And it says "do not carry the unit when it is still attached to the camera body". I suppose when the lens is on a camera, you can only leave it sitting at home on a table.

Aaaaaand it informs me that it should not be stored "where there is fire". Good to know.

"the pills they gave me..."

If you take a pill to make everything better, then you don't know when things are fucked up. If you don't know when things are fucked up, then you can't fix it yourself.
-- Alexa Junge, United States of Tara, Snow, 2009

I can imagine someone whose response to that would be: "well duh, that's why I take the pills they give me."

I'll be more enthusiastic about encouraging thinking outside the box when there's evidence of any thinking going on inside it.
-- Terry Pratchett

Quite funny. But again, wouldn't that be the best reason to think outside it?

BTW, I'm reading Unseen Academicals, his newest discworld book. I like it a lot, especially considering it it taking place in the wizard world, and the wizards are my least favorite characters. But it has several very good and new characters who are not wizards.

Sunday, December 06, 2009

Touching Stories From Billy Connolly

[Thanks to P04-Ref]
Touching Stories From Billy Connolly

1. When I was a kid I used to pray every night for a new bike. Then I realized that the Lord doesn't work that way, so I stole a bike and asked Him to forgive me.

2. My wife was in labor with our first child. She was shouting, "Get this out of me! Give me the drugs." She looked at me and said, "You did this to me you bastard!"
I casually replied, "If you would care to remember, I wanted to stick it up your ass but you said, 'It'll be too painful'."

3. I went to an extremely attractive female doctor today for my annual checkup.
She told me that I had to quit masturbating.
I asked why.
She said, "Because I am trying to examine you."

Ivor said:
Alas, your praises are misdirected. As far as I am aware, the stolen bike joke is the work of Emo Philips, one of the best joke writers in the world (I want to pass away peacefully in my sleep like my grandad. Not kicking and screaming like the passengers in his car).
Joke attribution is such a huge injustice.

Yeah, it's a difficult thing.


I enjoy being a highly overpaid actor.
-- Roger Moore

Time is that quality of nature which keeps events from happening all at once. Lately it doesn't seem to be working.
-- Anonymous

You can't wait for inspiration. You have to go after it with a club.
-- Jack London

Cocaine is God's way of saying that you're making too much money.
-- Robin Williams

Google fading in

Recently, the Google home page has been loading for me in an odd way: first comes the logo, the search field, and the buttons, all in an instant. And then, fading in over a second, comes all the links and text. And actually fading in, not blinking on like usual.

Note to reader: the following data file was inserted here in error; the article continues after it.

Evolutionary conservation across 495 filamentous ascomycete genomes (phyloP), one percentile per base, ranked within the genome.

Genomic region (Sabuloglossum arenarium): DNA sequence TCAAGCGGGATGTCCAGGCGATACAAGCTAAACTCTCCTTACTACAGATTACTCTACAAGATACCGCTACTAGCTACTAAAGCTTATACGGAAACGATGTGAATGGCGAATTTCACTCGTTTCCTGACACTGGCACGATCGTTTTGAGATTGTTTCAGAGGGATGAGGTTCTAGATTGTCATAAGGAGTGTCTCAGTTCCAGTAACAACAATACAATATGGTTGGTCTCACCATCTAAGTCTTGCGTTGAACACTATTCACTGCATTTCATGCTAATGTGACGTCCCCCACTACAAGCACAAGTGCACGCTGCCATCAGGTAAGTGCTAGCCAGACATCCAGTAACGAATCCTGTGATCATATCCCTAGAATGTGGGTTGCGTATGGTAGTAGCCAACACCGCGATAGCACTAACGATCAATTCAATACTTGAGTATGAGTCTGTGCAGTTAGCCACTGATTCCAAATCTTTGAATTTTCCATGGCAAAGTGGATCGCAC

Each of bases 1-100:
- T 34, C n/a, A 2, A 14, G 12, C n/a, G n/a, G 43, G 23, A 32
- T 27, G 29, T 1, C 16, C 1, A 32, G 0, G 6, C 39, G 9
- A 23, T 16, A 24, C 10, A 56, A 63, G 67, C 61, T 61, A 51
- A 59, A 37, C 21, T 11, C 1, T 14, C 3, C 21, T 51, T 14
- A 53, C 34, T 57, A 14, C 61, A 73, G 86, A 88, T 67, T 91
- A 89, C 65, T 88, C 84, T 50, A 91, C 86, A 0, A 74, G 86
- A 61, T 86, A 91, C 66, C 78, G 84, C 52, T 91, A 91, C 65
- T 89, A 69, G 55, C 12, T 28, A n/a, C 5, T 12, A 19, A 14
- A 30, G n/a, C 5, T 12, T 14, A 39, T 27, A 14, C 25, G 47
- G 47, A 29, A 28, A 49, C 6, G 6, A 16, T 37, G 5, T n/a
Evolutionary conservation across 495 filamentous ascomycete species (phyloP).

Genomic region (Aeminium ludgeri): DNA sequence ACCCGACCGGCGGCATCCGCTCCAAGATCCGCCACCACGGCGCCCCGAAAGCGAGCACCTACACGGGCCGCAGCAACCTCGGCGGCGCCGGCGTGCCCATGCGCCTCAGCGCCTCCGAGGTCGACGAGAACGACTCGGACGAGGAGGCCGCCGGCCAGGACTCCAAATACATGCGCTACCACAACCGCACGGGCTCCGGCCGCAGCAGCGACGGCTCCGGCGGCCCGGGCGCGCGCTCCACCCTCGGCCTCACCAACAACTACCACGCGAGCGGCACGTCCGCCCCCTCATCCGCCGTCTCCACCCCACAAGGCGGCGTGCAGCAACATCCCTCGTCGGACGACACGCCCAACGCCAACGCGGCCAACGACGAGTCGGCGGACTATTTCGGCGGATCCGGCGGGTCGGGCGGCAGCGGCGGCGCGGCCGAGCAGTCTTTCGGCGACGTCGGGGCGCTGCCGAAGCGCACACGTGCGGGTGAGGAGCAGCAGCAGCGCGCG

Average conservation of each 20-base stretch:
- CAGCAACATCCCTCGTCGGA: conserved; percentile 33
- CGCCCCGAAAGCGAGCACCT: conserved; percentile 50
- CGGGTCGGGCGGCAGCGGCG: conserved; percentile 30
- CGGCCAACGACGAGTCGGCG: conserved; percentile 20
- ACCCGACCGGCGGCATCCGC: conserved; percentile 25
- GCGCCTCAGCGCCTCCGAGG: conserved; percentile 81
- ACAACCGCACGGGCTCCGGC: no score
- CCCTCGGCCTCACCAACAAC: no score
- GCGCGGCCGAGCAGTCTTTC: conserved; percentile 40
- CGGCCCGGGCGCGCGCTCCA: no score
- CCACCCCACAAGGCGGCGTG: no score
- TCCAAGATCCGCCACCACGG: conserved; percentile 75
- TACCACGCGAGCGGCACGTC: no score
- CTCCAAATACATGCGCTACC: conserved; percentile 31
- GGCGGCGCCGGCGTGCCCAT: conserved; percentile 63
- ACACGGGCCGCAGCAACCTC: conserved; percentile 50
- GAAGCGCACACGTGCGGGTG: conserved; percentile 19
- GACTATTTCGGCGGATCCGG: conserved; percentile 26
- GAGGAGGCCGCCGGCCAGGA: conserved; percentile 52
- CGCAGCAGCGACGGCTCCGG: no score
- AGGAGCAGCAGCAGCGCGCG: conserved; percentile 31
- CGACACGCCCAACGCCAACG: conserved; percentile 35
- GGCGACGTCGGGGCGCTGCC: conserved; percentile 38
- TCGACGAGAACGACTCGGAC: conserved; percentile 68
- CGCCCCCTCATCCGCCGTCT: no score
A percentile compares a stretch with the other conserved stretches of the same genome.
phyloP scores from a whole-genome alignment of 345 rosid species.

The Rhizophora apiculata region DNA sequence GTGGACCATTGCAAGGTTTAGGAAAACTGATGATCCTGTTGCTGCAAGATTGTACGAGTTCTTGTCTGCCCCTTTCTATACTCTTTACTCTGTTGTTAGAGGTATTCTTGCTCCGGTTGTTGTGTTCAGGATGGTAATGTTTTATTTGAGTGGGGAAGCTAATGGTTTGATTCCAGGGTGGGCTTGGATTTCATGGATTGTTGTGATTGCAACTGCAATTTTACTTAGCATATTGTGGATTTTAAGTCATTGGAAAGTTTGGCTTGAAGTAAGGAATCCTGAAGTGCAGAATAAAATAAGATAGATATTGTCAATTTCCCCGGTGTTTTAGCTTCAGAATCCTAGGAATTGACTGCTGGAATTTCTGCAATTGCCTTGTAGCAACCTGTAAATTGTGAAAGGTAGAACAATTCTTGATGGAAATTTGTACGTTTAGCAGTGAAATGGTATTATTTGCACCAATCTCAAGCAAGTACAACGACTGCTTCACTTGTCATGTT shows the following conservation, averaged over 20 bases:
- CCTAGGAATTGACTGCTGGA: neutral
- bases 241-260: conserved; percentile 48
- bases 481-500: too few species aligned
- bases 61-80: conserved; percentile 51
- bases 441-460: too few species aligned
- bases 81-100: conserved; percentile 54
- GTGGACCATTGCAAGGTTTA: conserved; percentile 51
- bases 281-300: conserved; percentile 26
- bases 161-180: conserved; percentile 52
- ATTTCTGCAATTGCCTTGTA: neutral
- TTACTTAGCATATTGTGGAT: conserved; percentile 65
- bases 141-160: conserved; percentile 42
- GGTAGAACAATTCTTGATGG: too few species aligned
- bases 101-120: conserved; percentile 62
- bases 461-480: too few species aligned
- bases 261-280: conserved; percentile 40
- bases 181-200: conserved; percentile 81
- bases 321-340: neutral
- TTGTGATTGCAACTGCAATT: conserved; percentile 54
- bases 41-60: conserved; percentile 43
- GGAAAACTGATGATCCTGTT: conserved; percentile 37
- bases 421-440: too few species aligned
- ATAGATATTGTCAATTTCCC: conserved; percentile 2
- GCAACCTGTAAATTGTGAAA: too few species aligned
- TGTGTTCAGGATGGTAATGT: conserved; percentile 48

Do you have the same experience? Any idea how it's done?
... This is for Safari. I just checked with Firefox (Mac), and the text and links never arrive, it seems. Odd.
Just tried again, and this time the links did arrive after a couple seconds. Very odd.

I imagine the why of the matter is to make the page ready for use with optimum speed, without having to wait for less essential content, which then is loaded at leisure.

Google itself, as usual, to the rescue.
"... the additional links on the homepage only reveal themselves when the user moves the mouse."


Sharpness in photos, value and not

Michael Johnston has made another intelligent article, questioning the need for more sharpness always.

One of his commenters said:
""The sharper the better" is a truism that plagues the photography world and chatter like a disease."

Yeah. Our minds too. Mine at least. I know better. Many of my favorite pictures in the world are not sharp at all. And yet I can't seem to let go of the constant quest for sharpness and detail.

Some part of it is that sometimes it really is a plus, and can add artistic value.
But another part is that it takes discipline and knowledge to achieve, and once you start on that, the quest takes on its own life, and you start to equate higher numbers as "better" overall. Sort of like the guy who is on a road-trip holiday, and he thinks that the more distance he covers in a day, the better he is doing...


I've only watched some of Gridlock'd so far, but so far it's both raw and very funny.

Not to mention it has both Thandie Newton and Lucy Liu in it. Wow, talk about your ethnic beauties... these are some heavy-duty attractive ladies. Siiiiiigh....